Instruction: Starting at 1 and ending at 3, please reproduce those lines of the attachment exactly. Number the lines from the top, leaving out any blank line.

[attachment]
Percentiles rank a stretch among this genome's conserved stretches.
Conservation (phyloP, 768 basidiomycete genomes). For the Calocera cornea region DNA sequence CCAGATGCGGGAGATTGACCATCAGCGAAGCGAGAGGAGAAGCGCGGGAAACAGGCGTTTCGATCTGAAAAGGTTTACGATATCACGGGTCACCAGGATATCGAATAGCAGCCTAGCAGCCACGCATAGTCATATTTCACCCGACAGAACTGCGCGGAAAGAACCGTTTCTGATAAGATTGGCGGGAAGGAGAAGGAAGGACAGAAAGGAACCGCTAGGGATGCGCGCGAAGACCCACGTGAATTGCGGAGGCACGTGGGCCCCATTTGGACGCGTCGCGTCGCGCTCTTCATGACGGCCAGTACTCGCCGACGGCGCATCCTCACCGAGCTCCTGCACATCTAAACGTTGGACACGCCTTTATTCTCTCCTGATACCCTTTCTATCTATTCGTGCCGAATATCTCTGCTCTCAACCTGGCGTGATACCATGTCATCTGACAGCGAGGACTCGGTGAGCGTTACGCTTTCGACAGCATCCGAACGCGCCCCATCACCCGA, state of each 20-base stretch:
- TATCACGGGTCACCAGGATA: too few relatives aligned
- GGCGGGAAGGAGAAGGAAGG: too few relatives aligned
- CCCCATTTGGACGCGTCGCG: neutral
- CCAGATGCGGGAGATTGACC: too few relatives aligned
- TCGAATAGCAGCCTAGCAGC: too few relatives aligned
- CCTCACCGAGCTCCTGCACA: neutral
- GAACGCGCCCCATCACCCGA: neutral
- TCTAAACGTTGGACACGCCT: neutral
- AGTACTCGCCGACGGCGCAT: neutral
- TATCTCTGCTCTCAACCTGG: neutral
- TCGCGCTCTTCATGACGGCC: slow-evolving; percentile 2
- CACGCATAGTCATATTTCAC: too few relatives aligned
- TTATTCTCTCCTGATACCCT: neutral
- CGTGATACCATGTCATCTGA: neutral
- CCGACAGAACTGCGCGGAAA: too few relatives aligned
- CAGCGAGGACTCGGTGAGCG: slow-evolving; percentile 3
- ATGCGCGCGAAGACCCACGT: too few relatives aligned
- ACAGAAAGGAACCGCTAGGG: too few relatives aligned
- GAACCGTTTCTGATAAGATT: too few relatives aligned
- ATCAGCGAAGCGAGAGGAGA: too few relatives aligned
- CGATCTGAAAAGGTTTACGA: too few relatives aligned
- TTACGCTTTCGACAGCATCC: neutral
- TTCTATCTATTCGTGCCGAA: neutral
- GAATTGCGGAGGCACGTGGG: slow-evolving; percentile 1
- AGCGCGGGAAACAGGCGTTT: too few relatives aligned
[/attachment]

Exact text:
Percentiles rank a stretch among this genome's conserved stretches.
Conservation (phyloP, 768 basidiomycete genomes). For the Calocera cornea region DNA sequence CCAGATGCGGGAGATTGACCATCAGCGAAGCGAGAGGAGAAGCGCGGGAAACAGGCGTTTCGATCTGAAAAGGTTTACGATATCACGGGTCACCAGGATATCGAATAGCAGCCTAGCAGCCACGCATAGTCATATTTCACCCGACAGAACTGCGCGGAAAGAACCGTTTCTGATAAGATTGGCGGGAAGGAGAAGGAAGGACAGAAAGGAACCGCTAGGGATGCGCGCGAAGACCCACGTGAATTGCGGAGGCACGTGGGCCCCATTTGGACGCGTCGCGTCGCGCTCTTCATGACGGCCAGTACTCGCCGACGGCGCATCCTCACCGAGCTCCTGCACATCTAAACGTTGGACACGCCTTTATTCTCTCCTGATACCCTTTCTATCTATTCGTGCCGAATATCTCTGCTCTCAACCTGGCGTGATACCATGTCATCTGACAGCGAGGACTCGGTGAGCGTTACGCTTTCGACAGCATCCGAACGCGCCCCATCACCCGA, state of each 20-base stretch:
- TATCACGGGTCACCAGGATA: too few relatives aligned